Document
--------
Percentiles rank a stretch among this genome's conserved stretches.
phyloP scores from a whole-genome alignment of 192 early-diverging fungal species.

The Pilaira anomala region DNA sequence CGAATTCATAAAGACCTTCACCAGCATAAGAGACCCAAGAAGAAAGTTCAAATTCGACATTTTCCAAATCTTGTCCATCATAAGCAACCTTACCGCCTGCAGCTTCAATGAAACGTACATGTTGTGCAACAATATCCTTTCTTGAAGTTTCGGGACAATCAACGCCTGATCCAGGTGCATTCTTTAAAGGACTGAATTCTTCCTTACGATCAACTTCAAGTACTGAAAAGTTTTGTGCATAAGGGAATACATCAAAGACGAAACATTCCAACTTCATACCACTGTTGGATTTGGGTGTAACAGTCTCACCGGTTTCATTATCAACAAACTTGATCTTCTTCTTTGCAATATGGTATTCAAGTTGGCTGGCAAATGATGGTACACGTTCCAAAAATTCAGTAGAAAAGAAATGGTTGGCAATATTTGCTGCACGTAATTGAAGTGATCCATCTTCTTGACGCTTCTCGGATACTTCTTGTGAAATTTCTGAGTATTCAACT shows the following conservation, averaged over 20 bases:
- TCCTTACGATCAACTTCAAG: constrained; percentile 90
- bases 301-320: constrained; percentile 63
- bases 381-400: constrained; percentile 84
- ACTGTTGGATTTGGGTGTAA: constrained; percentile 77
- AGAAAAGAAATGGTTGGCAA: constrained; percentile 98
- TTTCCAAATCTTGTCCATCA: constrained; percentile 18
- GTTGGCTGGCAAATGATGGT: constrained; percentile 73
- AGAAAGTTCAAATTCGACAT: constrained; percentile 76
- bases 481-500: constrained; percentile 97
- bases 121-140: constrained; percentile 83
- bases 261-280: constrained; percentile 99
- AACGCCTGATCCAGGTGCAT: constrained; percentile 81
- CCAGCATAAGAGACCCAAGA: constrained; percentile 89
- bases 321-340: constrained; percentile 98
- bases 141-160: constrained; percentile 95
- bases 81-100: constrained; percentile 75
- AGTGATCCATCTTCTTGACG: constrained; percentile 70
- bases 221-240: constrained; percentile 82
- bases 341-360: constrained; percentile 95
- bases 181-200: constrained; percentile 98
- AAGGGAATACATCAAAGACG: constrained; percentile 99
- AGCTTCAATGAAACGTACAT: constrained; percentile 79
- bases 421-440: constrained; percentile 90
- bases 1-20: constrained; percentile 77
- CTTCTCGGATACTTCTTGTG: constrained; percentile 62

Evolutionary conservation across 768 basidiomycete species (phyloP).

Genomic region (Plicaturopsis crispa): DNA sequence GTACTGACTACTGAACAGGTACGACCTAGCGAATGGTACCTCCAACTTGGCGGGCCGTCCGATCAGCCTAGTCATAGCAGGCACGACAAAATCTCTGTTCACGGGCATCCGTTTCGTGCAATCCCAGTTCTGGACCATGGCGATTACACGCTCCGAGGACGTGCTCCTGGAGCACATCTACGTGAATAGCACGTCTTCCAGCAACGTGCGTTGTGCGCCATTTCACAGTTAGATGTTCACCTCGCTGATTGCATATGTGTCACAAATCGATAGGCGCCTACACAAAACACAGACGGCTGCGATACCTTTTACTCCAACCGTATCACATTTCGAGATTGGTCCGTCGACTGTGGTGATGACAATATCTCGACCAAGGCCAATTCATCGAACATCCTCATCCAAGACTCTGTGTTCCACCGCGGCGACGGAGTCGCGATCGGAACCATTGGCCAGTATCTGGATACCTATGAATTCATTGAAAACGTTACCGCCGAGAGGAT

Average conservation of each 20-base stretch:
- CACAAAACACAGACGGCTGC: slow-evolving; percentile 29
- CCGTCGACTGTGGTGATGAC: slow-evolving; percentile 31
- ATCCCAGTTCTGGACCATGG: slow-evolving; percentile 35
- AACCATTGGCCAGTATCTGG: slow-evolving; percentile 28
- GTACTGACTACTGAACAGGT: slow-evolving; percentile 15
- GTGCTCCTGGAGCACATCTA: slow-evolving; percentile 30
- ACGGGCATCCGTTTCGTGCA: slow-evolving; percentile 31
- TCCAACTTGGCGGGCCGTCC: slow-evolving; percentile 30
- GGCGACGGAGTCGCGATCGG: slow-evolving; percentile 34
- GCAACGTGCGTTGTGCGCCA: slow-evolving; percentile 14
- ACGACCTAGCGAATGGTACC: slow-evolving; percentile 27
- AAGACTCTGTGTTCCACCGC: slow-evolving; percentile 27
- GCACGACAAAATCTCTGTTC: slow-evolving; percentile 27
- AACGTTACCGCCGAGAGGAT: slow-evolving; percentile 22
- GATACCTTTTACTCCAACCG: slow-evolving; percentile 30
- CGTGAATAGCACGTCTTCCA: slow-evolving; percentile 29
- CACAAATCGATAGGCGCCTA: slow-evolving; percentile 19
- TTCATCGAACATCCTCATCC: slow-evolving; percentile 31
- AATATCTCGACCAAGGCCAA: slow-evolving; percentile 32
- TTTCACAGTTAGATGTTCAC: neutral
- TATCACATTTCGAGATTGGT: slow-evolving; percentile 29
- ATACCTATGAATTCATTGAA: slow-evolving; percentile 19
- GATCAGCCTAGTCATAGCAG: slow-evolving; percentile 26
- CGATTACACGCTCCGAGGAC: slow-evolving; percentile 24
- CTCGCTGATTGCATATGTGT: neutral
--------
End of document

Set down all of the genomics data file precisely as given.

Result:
Percentiles rank a stretch among this genome's conserved stretches.
phyloP scores from a whole-genome alignment of 192 early-diverging fungal species.

The Pilaira anomala region DNA sequence CGAATTCATAAAGACCTTCACCAGCATAAGAGACCCAAGAAGAAAGTTCAAATTCGACATTTTCCAAATCTTGTCCATCATAAGCAACCTTACCGCCTGCAGCTTCAATGAAACGTACATGTTGTGCAACAATATCCTTTCTTGAAGTTTCGGGACAATCAACGCCTGATCCAGGTGCATTCTTTAAAGGACTGAATTCTTCCTTACGATCAACTTCAAGTACTGAAAAGTTTTGTGCATAAGGGAATACATCAAAGACGAAACATTCCAACTTCATACCACTGTTGGATTTGGGTGTAACAGTCTCACCGGTTTCATTATCAACAAACTTGATCTTCTTCTTTGCAATATGGTATTCAAGTTGGCTGGCAAATGATGGTACACGTTCCAAAAATTCAGTAGAAAAGAAATGGTTGGCAATATTTGCTGCACGTAATTGAAGTGATCCATCTTCTTGACGCTTCTCGGATACTTCTTGTGAAATTTCTGAGTATTCAACT shows the following conservation, averaged over 20 bases:
- TCCTTACGATCAACTTCAAG: constrained; percentile 90
- bases 301-320: constrained; percentile 63
- bases 381-400: constrained; percentile 84
- ACTGTTGGATTTGGGTGTAA: constrained; percentile 77
- AGAAAAGAAATGGTTGGCAA: constrained; percentile 98
- TTTCCAAATCTTGTCCATCA: constrained; percentile 18
- GTTGGCTGGCAAATGATGGT: constrained; percentile 73
- AGAAAGTTCAAATTCGACAT: constrained; percentile 76
- bases 481-500: constrained; percentile 97
- bases 121-140: constrained; percentile 83
- bases 261-280: constrained; percentile 99
- AACGCCTGATCCAGGTGCAT: constrained; percentile 81
- CCAGCATAAGAGACCCAAGA: constrained; percentile 89
- bases 321-340: constrained; percentile 98
- bases 141-160: constrained; percentile 95
- bases 81-100: constrained; percentile 75
- AGTGATCCATCTTCTTGACG: constrained; percentile 70
- bases 221-240: constrained; percentile 82
- bases 341-360: constrained; percentile 95
- bases 181-200: constrained; percentile 98
- AAGGGAATACATCAAAGACG: constrained; percentile 99
- AGCTTCAATGAAACGTACAT: constrained; percentile 79
- bases 421-440: constrained; percentile 90
- bases 1-20: constrained; percentile 77
- CTTCTCGGATACTTCTTGTG: constrained; percentile 62

Evolutionary conservation across 768 basidiomycete species (phyloP).

Genomic region (Plicaturopsis crispa): DNA sequence GTACTGACTACTGAACAGGTACGACCTAGCGAATGGTACCTCCAACTTGGCGGGCCGTCCGATCAGCCTAGTCATAGCAGGCACGACAAAATCTCTGTTCACGGGCATCCGTTTCGTGCAATCCCAGTTCTGGACCATGGCGATTACACGCTCCGAGGACGTGCTCCTGGAGCACATCTACGTGAATAGCACGTCTTCCAGCAACGTGCGTTGTGCGCCATTTCACAGTTAGATGTTCACCTCGCTGATTGCATATGTGTCACAAATCGATAGGCGCCTACACAAAACACAGACGGCTGCGATACCTTTTACTCCAACCGTATCACATTTCGAGATTGGTCCGTCGACTGTGGTGATGACAATATCTCGACCAAGGCCAATTCATCGAACATCCTCATCCAAGACTCTGTGTTCCACCGCGGCGACGGAGTCGCGATCGGAACCATTGGCCAGTATCTGGATACCTATGAATTCATTGAAAACGTTACCGCCGAGAGGAT

Average conservation of each 20-base stretch:
- CACAAAACACAGACGGCTGC: slow-evolving; percentile 29
- CCGTCGACTGTGGTGATGAC: slow-evolving; percentile 31
- ATCCCAGTTCTGGACCATGG: slow-evolving; percentile 35
- AACCATTGGCCAGTATCTGG: slow-evolving; percentile 28
- GTACTGACTACTGAACAGGT: slow-evolving; percentile 15
- GTGCTCCTGGAGCACATCTA: slow-evolving; percentile 30
- ACGGGCATCCGTTTCGTGCA: slow-evolving; percentile 31
- TCCAACTTGGCGGGCCGTCC: slow-evolving; percentile 30
- GGCGACGGAGTCGCGATCGG: slow-evolving; percentile 34
- GCAACGTGCGTTGTGCGCCA: slow-evolving; percentile 14
- ACGACCTAGCGAATGGTACC: slow-evolving; percentile 27
- AAGACTCTGTGTTCCACCGC: slow-evolving; percentile 27
- GCACGACAAAATCTCTGTTC: slow-evolving; percentile 27
- AACGTTACCGCCGAGAGGAT: slow-evolving; percentile 22
- GATACCTTTTACTCCAACCG: slow-evolving; percentile 30
- CGTGAATAGCACGTCTTCCA: slow-evolving; percentile 29
- CACAAATCGATAGGCGCCTA: slow-evolving; percentile 19
- TTCATCGAACATCCTCATCC: slow-evolving; percentile 31
- AATATCTCGACCAAGGCCAA: slow-evolving; percentile 32
- TTTCACAGTTAGATGTTCAC: neutral
- TATCACATTTCGAGATTGGT: slow-evolving; percentile 29
- ATACCTATGAATTCATTGAA: slow-evolving; percentile 19
- GATCAGCCTAGTCATAGCAG: slow-evolving; percentile 26
- CGATTACACGCTCCGAGGAC: slow-evolving; percentile 24
- CTCGCTGATTGCATATGTGT: neutral